...more
Wendy McLoughlin
Feb 27, 2018 rated it really liked it
Easy to read, well-paced historical novel about a young widowed woman in Holland in the 17th Century. Fascinating learning a possible (invented, of course) story of how the Delft Blue pottery was created and the challenges faced by a woman, widowed and alone, forging a new life in a new city in that time.
Including historical occurences we generally have no concept of and a couple of fictional characters representing the likes of Rembrandt and Vermeer added to the depth and colour of the story.
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Heather Boundy
I loved the historical aspects of this story, having visited Amsterdam and Delft, but found the writing fairly lacklustre. This could be that something was lost in translation, as the narrative is very bland and one-dimensional. The protaginist, Catlin, is well-portrayed and we can sympathise with her story with all of its high and lows, however many of the other characters are cardboard cutouts, or at worse, caricatures. We meet some historical artists such as Rembrandt and Vermeer in passing, ...more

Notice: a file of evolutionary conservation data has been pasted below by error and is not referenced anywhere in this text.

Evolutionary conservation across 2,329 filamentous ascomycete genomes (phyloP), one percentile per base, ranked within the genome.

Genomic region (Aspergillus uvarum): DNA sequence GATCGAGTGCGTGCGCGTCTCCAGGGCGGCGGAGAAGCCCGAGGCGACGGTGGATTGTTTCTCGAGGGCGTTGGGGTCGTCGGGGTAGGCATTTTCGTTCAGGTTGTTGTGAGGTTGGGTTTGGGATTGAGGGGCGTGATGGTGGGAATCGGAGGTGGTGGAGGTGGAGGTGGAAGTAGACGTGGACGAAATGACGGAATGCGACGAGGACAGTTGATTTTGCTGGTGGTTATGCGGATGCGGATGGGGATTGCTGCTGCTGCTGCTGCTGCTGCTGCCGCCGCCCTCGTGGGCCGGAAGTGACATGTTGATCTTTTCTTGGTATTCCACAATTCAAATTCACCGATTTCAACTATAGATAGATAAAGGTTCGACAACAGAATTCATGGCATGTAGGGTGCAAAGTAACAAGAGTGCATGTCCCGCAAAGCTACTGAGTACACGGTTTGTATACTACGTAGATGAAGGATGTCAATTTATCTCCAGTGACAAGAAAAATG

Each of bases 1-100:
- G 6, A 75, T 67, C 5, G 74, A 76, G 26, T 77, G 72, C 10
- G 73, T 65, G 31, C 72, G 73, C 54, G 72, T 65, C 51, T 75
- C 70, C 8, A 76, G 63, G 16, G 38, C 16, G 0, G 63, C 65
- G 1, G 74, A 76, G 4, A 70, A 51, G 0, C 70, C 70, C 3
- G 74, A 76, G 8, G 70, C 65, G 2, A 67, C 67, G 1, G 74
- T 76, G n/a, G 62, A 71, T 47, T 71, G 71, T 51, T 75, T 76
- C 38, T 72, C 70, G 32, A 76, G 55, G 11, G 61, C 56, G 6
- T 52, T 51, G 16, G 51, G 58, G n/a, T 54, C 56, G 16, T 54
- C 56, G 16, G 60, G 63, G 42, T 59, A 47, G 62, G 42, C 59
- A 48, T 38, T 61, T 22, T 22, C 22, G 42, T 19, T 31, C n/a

Valerie Thirkettle-kayser
I loved this book. The French translation I read is very nicely written. The historical background is very interesting. Having just visited the Porceleyn Fles in Delft, I enjoyed finding the details of the porcelain of delft history in the book. This period in history was very important in the Netherlands and in spite of the plague, very prosperous. The book brushes a very good portrait of Holland in those times, including its painters, sailors, and life in the Dutch towns and countryside. The ...more
Sophie
Jul 13, 2017 rated it did not like it  ·  review of another edition